By Glenn Ellis
We got to do something yeah to save the children
Soon it will be their turn to try and save the world
Right now, they seem to play such a small part of
The things that they soon be right at the heart of
We got to do something yeah to save the children
Like many of you reading this column, I never thought the day would come when suicide among blacks would rise to the level of alarm. Well, the day has come. On an average day in the United States, one African American dies by suicide every 4.5 hours.
Despite the widespread impact of self-directed violence in the United States, the problem has frequently been viewed as a one solely affecting European American males and the affluent in our society.
It’s true that the rate of suicides is higher for whites than blacks.
The problem is that the data that is used can be very misleading. The current rate of suicide for blacks is around 6 percent of all causes of death. However, researchers are saying this this figure is misleading because many black deaths are often misclassified. Due to better recordkeeping by law enforcement, coroners, and family members, the actual numbers are starting to increase for blacks.
Societal attitudes towards African-American men may also partly explain why suicide data is incomplete. Make no mistake, the number one recorded cause of death for African-American males between the ages of 15 and 34 is homicide. Black men are 14 times more likely than white men to die by firearm homicide.
However, when criminologists talk about violence, we often focus on how demographic factors such as race and ethnicity, socioeconomic status and gender apply to outward violence, or violence toward other people. But I believe that we should also talk about how these factors influence inward violence, or violence toward oneself.
But are these deaths often characterized by law enforcement, coroners and family as accidental or homicidal when, in fact, the individual wanted or expected to die? African-American and Hispanic suicides have historically been more misclassified than white suicide – and still are to this day.
African American suicides may be “disguised” in the form of “victim-precipitated homicides” which is simply considered a suicide because the victim intentionally engages in behavior in a life-threatening situation that almost guarantees that another person (like a police officer) will kill them. Some estimates are that nearly 30 percent of urban homicides are “victim-precipitated”.
Which leads us to the 800-pound gorilla in the room: One of the most blatant risk factors is a subject that is often not talked about in black communities: mental illness. This is particularly true in the younger segments of black communities. Having a mental illness significantly increases suicide risk among black teens and adults. Although depression must be addressed, the strongest mental health predictor of attempted suicide in this population is anxiety.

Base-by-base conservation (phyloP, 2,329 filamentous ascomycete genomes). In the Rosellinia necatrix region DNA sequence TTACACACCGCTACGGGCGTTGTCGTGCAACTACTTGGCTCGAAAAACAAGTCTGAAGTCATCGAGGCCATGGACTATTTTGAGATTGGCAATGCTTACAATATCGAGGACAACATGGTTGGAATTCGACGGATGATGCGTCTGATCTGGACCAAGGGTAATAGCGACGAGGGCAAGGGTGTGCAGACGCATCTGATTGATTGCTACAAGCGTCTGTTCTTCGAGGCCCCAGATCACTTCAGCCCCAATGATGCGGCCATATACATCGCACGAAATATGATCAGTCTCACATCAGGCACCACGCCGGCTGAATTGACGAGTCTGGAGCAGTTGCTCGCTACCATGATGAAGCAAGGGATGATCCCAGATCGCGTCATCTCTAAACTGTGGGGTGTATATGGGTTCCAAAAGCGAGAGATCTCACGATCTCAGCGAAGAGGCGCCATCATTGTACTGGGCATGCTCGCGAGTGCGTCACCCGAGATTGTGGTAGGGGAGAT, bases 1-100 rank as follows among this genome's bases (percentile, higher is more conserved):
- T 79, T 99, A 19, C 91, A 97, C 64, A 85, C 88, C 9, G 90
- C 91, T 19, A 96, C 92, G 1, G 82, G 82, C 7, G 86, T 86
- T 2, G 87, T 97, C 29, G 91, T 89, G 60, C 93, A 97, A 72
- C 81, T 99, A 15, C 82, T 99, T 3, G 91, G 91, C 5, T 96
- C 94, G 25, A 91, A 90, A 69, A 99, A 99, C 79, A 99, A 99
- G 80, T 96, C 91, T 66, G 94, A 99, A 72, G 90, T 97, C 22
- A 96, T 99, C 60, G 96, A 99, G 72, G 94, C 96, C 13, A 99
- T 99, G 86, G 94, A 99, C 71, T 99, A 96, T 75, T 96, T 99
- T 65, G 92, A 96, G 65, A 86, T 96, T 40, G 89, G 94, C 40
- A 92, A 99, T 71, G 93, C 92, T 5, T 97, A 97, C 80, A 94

As we all sit back and watch the resources and funding being taken away from public schools, little attention is paid to the fact that counselors and psychological supports have gone away as well.
One bright spot in this cloud is that blacks who are socially connected through organized religious affiliation have a lower suicide risk. But what about the rest of us? What about those young people who face the trials and tribulations of simply, growing up while black? We are learning, more and more, that social stressors, such as the perception and realities of racism increase suicide risk among blacks. This is heightened for our young people.
Young black males are most at risk, although there has been a recent rise in suicide rates among black children of both sexes under age 13. About 20 years ago, studies highlighted a marked increase in suicide rates among black males ages 15 to 19 that put them on par with white youth of similar ages.
More elementary-aged African-American children have been taking their own lives than ever before; and black boys and girls between the ages of 5 and 12 are doing so at roughly twice the rate of white kids the same age!
Studies indicate that Caribbean black males have the highest rates of attempted suicide among black Americans.
While increased suicide risk among black females also warrants our attention, rates have typically been higher among males. Depending on the age group, the male-to-female suicide rate ratio has ranged from four-to-one to as high as eight-to-one.
The suicide rate of black and white youngsters, while disturbing, also falls in line with the litany of disparate health outcomes between African-Americans and whites – from higher diabetes and obesity rates among African-Americans to all-around earlier deaths – that are tied to social factors like poverty, nutrition, violence and racism.
The suicide rate among those younger than 13 years is approximately two times higher for black children compared with white children. It’s not normal for children so young to kill themselves. Please keep this in mind, and let’s Save the Children.
Glenn Ellis, is Research Bioethics Fellow at Harvard Medical School and author of Which Doctor?, and Information is the Best Medicine. Ellis is an active media contributor on Health Equity and Medical Ethics.
Listen to Glenn, on radio in Birmingham or V94.9, Sundays at 7:50pm, or visit: www.glennellis.com.